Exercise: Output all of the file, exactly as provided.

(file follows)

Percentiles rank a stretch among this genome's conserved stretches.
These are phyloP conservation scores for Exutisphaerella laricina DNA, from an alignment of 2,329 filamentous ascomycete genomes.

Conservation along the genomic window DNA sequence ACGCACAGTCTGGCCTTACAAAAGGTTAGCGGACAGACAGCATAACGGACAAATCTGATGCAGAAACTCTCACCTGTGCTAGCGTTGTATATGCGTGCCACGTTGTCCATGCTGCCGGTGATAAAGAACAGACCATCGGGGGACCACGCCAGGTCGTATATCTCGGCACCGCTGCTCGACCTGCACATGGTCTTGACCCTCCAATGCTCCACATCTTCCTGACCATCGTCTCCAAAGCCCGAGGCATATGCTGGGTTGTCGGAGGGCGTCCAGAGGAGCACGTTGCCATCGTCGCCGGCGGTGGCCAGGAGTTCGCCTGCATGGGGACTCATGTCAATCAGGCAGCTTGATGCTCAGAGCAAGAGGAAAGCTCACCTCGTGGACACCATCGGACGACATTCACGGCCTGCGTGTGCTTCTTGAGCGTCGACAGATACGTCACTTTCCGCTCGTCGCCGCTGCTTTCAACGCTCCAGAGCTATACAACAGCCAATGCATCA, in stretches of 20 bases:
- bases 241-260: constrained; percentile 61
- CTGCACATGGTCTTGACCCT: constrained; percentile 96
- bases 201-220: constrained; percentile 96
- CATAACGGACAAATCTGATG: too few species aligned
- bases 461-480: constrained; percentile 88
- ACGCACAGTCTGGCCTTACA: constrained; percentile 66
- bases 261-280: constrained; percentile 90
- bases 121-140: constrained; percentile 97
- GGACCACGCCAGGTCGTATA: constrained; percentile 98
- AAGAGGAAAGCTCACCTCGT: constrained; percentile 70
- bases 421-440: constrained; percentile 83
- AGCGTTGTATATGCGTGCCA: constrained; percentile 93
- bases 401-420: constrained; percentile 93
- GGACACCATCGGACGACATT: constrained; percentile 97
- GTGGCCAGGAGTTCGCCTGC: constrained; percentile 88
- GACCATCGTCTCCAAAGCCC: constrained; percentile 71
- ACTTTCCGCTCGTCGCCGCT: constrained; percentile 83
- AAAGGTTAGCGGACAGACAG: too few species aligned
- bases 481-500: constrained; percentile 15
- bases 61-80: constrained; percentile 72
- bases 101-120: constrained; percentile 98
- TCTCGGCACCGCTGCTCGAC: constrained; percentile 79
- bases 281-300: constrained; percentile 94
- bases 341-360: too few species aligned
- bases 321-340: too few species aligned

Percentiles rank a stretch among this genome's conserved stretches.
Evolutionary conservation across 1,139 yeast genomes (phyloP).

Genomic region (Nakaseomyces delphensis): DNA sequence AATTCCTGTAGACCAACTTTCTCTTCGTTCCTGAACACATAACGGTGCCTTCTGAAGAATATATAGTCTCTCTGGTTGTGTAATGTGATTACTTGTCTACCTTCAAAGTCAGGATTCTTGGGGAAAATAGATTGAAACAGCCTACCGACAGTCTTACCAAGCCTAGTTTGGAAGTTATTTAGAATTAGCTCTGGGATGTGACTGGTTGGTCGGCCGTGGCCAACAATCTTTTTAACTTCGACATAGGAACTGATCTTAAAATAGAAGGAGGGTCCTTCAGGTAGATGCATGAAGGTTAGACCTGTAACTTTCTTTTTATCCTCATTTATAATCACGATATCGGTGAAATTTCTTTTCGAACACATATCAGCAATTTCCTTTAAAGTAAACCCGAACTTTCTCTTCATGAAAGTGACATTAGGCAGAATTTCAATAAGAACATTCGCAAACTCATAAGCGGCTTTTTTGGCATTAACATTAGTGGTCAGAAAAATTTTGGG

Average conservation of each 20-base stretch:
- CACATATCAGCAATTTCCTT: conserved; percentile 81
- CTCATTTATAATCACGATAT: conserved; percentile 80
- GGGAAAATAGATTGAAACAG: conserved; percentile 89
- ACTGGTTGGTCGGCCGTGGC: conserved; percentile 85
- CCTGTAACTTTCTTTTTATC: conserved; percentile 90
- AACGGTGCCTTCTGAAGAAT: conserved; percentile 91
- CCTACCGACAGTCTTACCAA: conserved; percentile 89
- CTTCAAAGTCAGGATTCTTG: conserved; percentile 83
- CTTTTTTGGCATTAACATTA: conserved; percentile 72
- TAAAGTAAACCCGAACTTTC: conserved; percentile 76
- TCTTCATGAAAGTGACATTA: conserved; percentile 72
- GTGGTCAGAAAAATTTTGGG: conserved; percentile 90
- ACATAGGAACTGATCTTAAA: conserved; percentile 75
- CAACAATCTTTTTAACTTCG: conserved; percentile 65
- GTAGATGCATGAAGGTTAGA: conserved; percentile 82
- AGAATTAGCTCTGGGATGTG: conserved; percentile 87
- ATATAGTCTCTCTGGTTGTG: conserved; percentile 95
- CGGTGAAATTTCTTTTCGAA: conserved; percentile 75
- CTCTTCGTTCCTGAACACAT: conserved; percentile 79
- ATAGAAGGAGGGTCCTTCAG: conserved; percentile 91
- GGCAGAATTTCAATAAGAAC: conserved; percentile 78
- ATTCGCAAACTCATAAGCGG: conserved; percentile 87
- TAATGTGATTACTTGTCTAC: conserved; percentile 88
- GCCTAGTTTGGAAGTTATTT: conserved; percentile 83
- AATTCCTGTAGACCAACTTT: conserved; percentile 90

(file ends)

Percentiles rank a stretch among this genome's conserved stretches.
These are phyloP conservation scores for Exutisphaerella laricina DNA, from an alignment of 2,329 filamentous ascomycete genomes.

Conservation along the genomic window DNA sequence ACGCACAGTCTGGCCTTACAAAAGGTTAGCGGACAGACAGCATAACGGACAAATCTGATGCAGAAACTCTCACCTGTGCTAGCGTTGTATATGCGTGCCACGTTGTCCATGCTGCCGGTGATAAAGAACAGACCATCGGGGGACCACGCCAGGTCGTATATCTCGGCACCGCTGCTCGACCTGCACATGGTCTTGACCCTCCAATGCTCCACATCTTCCTGACCATCGTCTCCAAAGCCCGAGGCATATGCTGGGTTGTCGGAGGGCGTCCAGAGGAGCACGTTGCCATCGTCGCCGGCGGTGGCCAGGAGTTCGCCTGCATGGGGACTCATGTCAATCAGGCAGCTTGATGCTCAGAGCAAGAGGAAAGCTCACCTCGTGGACACCATCGGACGACATTCACGGCCTGCGTGTGCTTCTTGAGCGTCGACAGATACGTCACTTTCCGCTCGTCGCCGCTGCTTTCAACGCTCCAGAGCTATACAACAGCCAATGCATCA, in stretches of 20 bases:
- bases 241-260: constrained; percentile 61
- CTGCACATGGTCTTGACCCT: constrained; percentile 96
- bases 201-220: constrained; percentile 96
- CATAACGGACAAATCTGATG: too few species aligned
- bases 461-480: constrained; percentile 88
- ACGCACAGTCTGGCCTTACA: constrained; percentile 66
- bases 261-280: constrained; percentile 90
- bases 121-140: constrained; percentile 97
- GGACCACGCCAGGTCGTATA: constrained; percentile 98
- AAGAGGAAAGCTCACCTCGT: constrained; percentile 70
- bases 421-440: constrained; percentile 83
- AGCGTTGTATATGCGTGCCA: constrained; percentile 93
- bases 401-420: constrained; percentile 93
- GGACACCATCGGACGACATT: constrained; percentile 97
- GTGGCCAGGAGTTCGCCTGC: constrained; percentile 88
- GACCATCGTCTCCAAAGCCC: constrained; percentile 71
- ACTTTCCGCTCGTCGCCGCT: constrained; percentile 83
- AAAGGTTAGCGGACAGACAG: too few species aligned
- bases 481-500: constrained; percentile 15
- bases 61-80: constrained; percentile 72
- bases 101-120: constrained; percentile 98
- TCTCGGCACCGCTGCTCGAC: constrained; percentile 79
- bases 281-300: constrained; percentile 94
- bases 341-360: too few species aligned
- bases 321-340: too few species aligned

Percentiles rank a stretch among this genome's conserved stretches.
Evolutionary conservation across 1,139 yeast genomes (phyloP).

Genomic region (Nakaseomyces delphensis): DNA sequence AATTCCTGTAGACCAACTTTCTCTTCGTTCCTGAACACATAACGGTGCCTTCTGAAGAATATATAGTCTCTCTGGTTGTGTAATGTGATTACTTGTCTACCTTCAAAGTCAGGATTCTTGGGGAAAATAGATTGAAACAGCCTACCGACAGTCTTACCAAGCCTAGTTTGGAAGTTATTTAGAATTAGCTCTGGGATGTGACTGGTTGGTCGGCCGTGGCCAACAATCTTTTTAACTTCGACATAGGAACTGATCTTAAAATAGAAGGAGGGTCCTTCAGGTAGATGCATGAAGGTTAGACCTGTAACTTTCTTTTTATCCTCATTTATAATCACGATATCGGTGAAATTTCTTTTCGAACACATATCAGCAATTTCCTTTAAAGTAAACCCGAACTTTCTCTTCATGAAAGTGACATTAGGCAGAATTTCAATAAGAACATTCGCAAACTCATAAGCGGCTTTTTTGGCATTAACATTAGTGGTCAGAAAAATTTTGGG

Average conservation of each 20-base stretch:
- CACATATCAGCAATTTCCTT: conserved; percentile 81
- CTCATTTATAATCACGATAT: conserved; percentile 80
- GGGAAAATAGATTGAAACAG: conserved; percentile 89
- ACTGGTTGGTCGGCCGTGGC: conserved; percentile 85
- CCTGTAACTTTCTTTTTATC: conserved; percentile 90
- AACGGTGCCTTCTGAAGAAT: conserved; percentile 91
- CCTACCGACAGTCTTACCAA: conserved; percentile 89
- CTTCAAAGTCAGGATTCTTG: conserved; percentile 83
- CTTTTTTGGCATTAACATTA: conserved; percentile 72
- TAAAGTAAACCCGAACTTTC: conserved; percentile 76
- TCTTCATGAAAGTGACATTA: conserved; percentile 72
- GTGGTCAGAAAAATTTTGGG: conserved; percentile 90
- ACATAGGAACTGATCTTAAA: conserved; percentile 75
- CAACAATCTTTTTAACTTCG: conserved; percentile 65
- GTAGATGCATGAAGGTTAGA: conserved; percentile 82
- AGAATTAGCTCTGGGATGTG: conserved; percentile 87
- ATATAGTCTCTCTGGTTGTG: conserved; percentile 95
- CGGTGAAATTTCTTTTCGAA: conserved; percentile 75
- CTCTTCGTTCCTGAACACAT: conserved; percentile 79
- ATAGAAGGAGGGTCCTTCAG: conserved; percentile 91
- GGCAGAATTTCAATAAGAAC: conserved; percentile 78
- ATTCGCAAACTCATAAGCGG: conserved; percentile 87
- TAATGTGATTACTTGTCTAC: conserved; percentile 88
- GCCTAGTTTGGAAGTTATTT: conserved; percentile 83
- AATTCCTGTAGACCAACTTT: conserved; percentile 90